Topics:  Landlord and tenant – Covenant – Quiet enjoyment
Alternative Citations: 
[2014] EWCA Civ 305
Hearing Date: 25 March 2014
Court: Court of Appeal, Civil Division
Judge: Arden, Kitchin and McCombe LJJ
Representation: Jonathan Seitler QC (instructed by Berwin Leighton Paisner) for the claimant. Tom Weekes (instructed by Lee Bolton Monier-Williams) for the trust.


Landlord and tenant – Covenant. The claimant tenant issued proceedings to restrain the defendant trust from consenting to substantial development, allegedly interfering with its right to quiet enjoyment under its lease. The judge dismissed the application and the claimant appealed. The Court of Appeal, Civil Division, in dismissing the appeal, held that reasonable parties would not have thought that the proper and bona fide performance by the trust of its duties under a statutory scheme could amount to a breach of the covenant for quiet enjoyment.


The judgment is available at: [2014] EWCA Civ 305

The claimant company owned a property under the terms of a 999 year lease dated 1931, which contained a covenant for quiet enjoyment (the covenant). The defendant trust was the freehold owner and lessor under the lease. In 1974, the trust obtained the High Court’s approval for a scheme of management to maintain and preserve the character and amenities of the area (the scheme). In 2012, the trust anticipated recommending the approval of neighbouring freeholders’ proposal to undertake substantial work. The claimant sought an injunction to restrain the trust from granting consent. It contended that the development would cause substantial damage to the property and that, by granting consent, the trust would be acting in breach of the covenant. The trust contended that its powers of control over the contested development were derived from the scheme and that their proper exercise for the public good could not constitute a breach of the covenant. The judge dismissed the claimant’s application, as the parties to the lease could not have contemplated that the covenant could be used to interfere with the trust’s proper performance of its role under the scheme, under which it owed a duty to act in the public interest. The claimant appealed.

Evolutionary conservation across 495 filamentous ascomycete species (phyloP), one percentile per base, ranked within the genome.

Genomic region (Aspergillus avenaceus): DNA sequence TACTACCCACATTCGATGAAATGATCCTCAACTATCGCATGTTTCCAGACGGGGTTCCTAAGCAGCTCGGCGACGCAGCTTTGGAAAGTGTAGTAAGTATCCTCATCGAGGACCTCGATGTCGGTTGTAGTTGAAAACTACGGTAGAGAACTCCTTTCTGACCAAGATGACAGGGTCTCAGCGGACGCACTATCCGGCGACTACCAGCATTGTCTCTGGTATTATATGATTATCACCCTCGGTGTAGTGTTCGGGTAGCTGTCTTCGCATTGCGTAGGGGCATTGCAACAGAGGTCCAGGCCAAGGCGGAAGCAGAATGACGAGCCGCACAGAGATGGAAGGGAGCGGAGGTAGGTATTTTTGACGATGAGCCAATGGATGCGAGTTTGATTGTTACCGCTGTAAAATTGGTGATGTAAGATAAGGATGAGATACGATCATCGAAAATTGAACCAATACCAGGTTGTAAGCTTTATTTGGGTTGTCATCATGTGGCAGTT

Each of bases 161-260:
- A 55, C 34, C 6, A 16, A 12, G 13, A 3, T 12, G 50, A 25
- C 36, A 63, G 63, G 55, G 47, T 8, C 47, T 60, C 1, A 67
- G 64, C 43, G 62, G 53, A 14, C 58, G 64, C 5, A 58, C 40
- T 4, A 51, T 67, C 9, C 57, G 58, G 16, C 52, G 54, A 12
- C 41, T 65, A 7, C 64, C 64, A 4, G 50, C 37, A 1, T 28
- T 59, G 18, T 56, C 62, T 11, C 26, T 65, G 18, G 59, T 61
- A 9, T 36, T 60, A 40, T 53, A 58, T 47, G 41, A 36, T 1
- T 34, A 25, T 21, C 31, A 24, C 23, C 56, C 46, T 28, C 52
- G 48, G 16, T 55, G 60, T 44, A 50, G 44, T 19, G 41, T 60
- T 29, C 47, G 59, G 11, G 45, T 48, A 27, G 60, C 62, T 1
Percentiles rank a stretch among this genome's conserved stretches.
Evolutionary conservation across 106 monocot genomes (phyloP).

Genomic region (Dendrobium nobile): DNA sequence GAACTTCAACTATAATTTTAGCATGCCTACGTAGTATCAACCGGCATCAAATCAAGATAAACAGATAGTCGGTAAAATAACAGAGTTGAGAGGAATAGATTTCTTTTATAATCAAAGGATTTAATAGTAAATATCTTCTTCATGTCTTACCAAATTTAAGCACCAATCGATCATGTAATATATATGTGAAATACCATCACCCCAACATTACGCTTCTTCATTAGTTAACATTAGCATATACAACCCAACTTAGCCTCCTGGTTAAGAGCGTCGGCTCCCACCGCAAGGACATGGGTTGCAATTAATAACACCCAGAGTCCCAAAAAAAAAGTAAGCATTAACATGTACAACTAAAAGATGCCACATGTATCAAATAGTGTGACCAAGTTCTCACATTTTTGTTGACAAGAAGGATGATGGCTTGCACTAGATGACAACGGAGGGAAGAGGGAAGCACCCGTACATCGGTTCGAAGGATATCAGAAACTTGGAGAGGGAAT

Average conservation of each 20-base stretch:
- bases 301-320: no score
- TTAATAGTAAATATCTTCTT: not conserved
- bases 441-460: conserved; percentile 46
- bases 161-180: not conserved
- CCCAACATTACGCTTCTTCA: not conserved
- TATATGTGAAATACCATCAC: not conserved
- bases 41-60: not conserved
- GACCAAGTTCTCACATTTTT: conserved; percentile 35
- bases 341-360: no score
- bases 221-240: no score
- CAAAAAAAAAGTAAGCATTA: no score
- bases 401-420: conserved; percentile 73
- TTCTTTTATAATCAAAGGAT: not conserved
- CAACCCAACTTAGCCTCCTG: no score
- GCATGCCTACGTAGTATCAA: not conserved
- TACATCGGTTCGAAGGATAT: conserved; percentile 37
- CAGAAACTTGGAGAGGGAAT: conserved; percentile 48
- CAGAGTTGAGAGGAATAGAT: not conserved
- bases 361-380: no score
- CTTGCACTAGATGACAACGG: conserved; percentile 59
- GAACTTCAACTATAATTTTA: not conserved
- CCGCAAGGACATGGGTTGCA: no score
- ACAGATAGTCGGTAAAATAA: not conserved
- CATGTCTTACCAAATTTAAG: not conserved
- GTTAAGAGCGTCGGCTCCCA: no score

It fell to be determined whether the proper and bona fide performance by the trust of its duties and obligations under the scheme could amount to a breach of the covenant.

The appeal would be dismissed.

It was well established that the covenant for quiet enjoyment operated to secure the tenant, not merely in the possession, but also in the ordinary and lawful enjoyment of the demised premises. The covenant was broken if the landlord did anything which substantially interfered with that right. However, the landlord’s responsibility further extended to others over whom he was able to exercise control. Accordingly, a landlord who had demised two neighbouring properties to different tenants would be liable for breach of the covenant if he authorised one tenant to act in a way which would interfere with the lawful enjoyment of the neighbouring property by the other tenant (see [22], [55], [56] of the judgment).

On the facts, reasonable parties would not have thought that the proper and bona fide performance by the trust of its duties under an arrangement such as the scheme could amount to a breach of the covenant. Further, the trust was not a public body, but it was exercising powers which had been approved by the High Court under the scheme and it was doing so for the public good. Reasonable parties to the lease should not be taken to have intended, by the words of the covenant, that it could be applied to prevent or fetter the proper and bona fide exercise by the trust of its powers under the scheme (see [42], [53], [55], [56] of the judgment).

Manchester, Sheffield and Lincolnshire Rly Co v Anderson [1898] 2 Ch 394 considered; Crown Lands Comrs v Page [1960] 2 All ER 726 considered; Molton Builders Ltd v City of Westminster London Borough Council 30 P & CR 182 considered; Johnston & Sons Ltd v Holland [1988] 1 EGLR 264 considered; Southwark London Borough Council v Mills, Baxter v Camden London Borough Council (No 2) [1999] 4 All ER 449 considered; Bromarin AB v IMD Investments Ltd [1999] STC 301 considered; Zenios v Hampstead Garden Suburb Trust Ltd [2011] EWCA Civ 1645 considered.
Decision of Henderson J [2013] All ER (D) 164 (Apr) affirmed.

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